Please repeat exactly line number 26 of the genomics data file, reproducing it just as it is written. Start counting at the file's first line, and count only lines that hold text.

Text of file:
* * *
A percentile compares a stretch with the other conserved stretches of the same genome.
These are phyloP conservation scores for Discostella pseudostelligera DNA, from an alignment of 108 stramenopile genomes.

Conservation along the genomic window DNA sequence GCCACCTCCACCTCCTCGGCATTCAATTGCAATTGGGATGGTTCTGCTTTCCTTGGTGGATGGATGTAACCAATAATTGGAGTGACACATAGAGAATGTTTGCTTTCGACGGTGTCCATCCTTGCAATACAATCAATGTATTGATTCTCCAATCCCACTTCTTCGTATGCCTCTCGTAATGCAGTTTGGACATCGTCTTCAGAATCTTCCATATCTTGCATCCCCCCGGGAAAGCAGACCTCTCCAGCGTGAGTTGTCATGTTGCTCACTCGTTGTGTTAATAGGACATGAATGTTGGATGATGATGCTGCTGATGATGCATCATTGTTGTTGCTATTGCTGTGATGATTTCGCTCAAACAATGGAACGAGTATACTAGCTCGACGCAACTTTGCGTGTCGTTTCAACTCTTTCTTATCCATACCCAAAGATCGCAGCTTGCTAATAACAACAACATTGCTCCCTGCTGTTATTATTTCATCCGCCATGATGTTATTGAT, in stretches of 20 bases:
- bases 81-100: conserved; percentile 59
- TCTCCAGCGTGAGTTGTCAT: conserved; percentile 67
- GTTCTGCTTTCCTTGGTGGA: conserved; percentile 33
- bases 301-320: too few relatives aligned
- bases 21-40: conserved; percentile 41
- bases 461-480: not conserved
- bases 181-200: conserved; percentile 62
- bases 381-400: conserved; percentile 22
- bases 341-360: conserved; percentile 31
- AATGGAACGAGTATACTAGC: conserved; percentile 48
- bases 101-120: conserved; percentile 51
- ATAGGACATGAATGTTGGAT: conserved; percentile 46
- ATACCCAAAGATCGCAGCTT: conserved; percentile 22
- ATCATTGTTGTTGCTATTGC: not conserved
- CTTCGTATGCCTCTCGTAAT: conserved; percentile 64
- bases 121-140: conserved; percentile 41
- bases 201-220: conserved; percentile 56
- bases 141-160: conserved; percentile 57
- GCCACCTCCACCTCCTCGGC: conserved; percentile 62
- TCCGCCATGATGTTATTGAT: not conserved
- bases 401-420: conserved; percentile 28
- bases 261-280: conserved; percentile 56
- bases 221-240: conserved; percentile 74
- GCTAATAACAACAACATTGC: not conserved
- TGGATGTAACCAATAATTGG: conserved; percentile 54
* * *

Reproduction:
- bases 221-240: conserved; percentile 74